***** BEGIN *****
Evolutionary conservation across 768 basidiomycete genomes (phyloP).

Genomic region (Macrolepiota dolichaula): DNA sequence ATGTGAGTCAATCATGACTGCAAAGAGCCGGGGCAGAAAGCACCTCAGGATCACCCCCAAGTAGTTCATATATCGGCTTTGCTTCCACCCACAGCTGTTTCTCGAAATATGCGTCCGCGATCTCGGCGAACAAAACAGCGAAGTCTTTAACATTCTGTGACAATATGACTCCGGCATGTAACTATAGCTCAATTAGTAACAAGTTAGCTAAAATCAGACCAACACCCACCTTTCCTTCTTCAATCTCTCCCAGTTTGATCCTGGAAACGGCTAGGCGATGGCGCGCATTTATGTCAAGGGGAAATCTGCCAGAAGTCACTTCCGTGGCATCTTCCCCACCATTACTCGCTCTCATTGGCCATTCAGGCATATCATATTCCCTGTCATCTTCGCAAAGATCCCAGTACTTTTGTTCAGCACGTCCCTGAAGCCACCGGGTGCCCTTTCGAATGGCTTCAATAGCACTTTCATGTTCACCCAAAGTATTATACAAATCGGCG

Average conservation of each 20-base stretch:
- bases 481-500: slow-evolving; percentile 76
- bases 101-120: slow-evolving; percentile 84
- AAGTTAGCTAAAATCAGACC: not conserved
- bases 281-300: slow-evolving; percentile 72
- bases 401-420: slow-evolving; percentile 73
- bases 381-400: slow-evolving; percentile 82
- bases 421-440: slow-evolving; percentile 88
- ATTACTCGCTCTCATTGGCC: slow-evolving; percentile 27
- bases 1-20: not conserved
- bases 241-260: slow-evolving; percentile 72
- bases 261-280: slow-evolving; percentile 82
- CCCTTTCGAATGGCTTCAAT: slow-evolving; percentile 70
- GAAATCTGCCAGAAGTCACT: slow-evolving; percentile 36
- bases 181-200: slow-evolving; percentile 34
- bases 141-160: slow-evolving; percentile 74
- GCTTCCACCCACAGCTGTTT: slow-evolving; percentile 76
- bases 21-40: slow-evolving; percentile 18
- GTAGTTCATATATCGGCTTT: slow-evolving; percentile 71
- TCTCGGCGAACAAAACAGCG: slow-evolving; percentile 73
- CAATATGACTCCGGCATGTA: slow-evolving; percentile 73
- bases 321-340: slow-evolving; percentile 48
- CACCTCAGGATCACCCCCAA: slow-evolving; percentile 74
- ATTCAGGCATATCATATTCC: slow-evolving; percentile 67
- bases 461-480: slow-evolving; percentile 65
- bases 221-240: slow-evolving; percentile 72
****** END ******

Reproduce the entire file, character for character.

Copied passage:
Evolutionary conservation across 768 basidiomycete genomes (phyloP).

Genomic region (Macrolepiota dolichaula): DNA sequence ATGTGAGTCAATCATGACTGCAAAGAGCCGGGGCAGAAAGCACCTCAGGATCACCCCCAAGTAGTTCATATATCGGCTTTGCTTCCACCCACAGCTGTTTCTCGAAATATGCGTCCGCGATCTCGGCGAACAAAACAGCGAAGTCTTTAACATTCTGTGACAATATGACTCCGGCATGTAACTATAGCTCAATTAGTAACAAGTTAGCTAAAATCAGACCAACACCCACCTTTCCTTCTTCAATCTCTCCCAGTTTGATCCTGGAAACGGCTAGGCGATGGCGCGCATTTATGTCAAGGGGAAATCTGCCAGAAGTCACTTCCGTGGCATCTTCCCCACCATTACTCGCTCTCATTGGCCATTCAGGCATATCATATTCCCTGTCATCTTCGCAAAGATCCCAGTACTTTTGTTCAGCACGTCCCTGAAGCCACCGGGTGCCCTTTCGAATGGCTTCAATAGCACTTTCATGTTCACCCAAAGTATTATACAAATCGGCG

Average conservation of each 20-base stretch:
- bases 481-500: slow-evolving; percentile 76
- bases 101-120: slow-evolving; percentile 84
- AAGTTAGCTAAAATCAGACC: not conserved
- bases 281-300: slow-evolving; percentile 72
- bases 401-420: slow-evolving; percentile 73
- bases 381-400: slow-evolving; percentile 82
- bases 421-440: slow-evolving; percentile 88
- ATTACTCGCTCTCATTGGCC: slow-evolving; percentile 27
- bases 1-20: not conserved
- bases 241-260: slow-evolving; percentile 72
- bases 261-280: slow-evolving; percentile 82
- CCCTTTCGAATGGCTTCAAT: slow-evolving; percentile 70
- GAAATCTGCCAGAAGTCACT: slow-evolving; percentile 36
- bases 181-200: slow-evolving; percentile 34
- bases 141-160: slow-evolving; percentile 74
- GCTTCCACCCACAGCTGTTT: slow-evolving; percentile 76
- bases 21-40: slow-evolving; percentile 18
- GTAGTTCATATATCGGCTTT: slow-evolving; percentile 71
- TCTCGGCGAACAAAACAGCG: slow-evolving; percentile 73
- CAATATGACTCCGGCATGTA: slow-evolving; percentile 73
- bases 321-340: slow-evolving; percentile 48
- CACCTCAGGATCACCCCCAA: slow-evolving; percentile 74
- ATTCAGGCATATCATATTCC: slow-evolving; percentile 67
- bases 461-480: slow-evolving; percentile 65
- bases 221-240: slow-evolving; percentile 72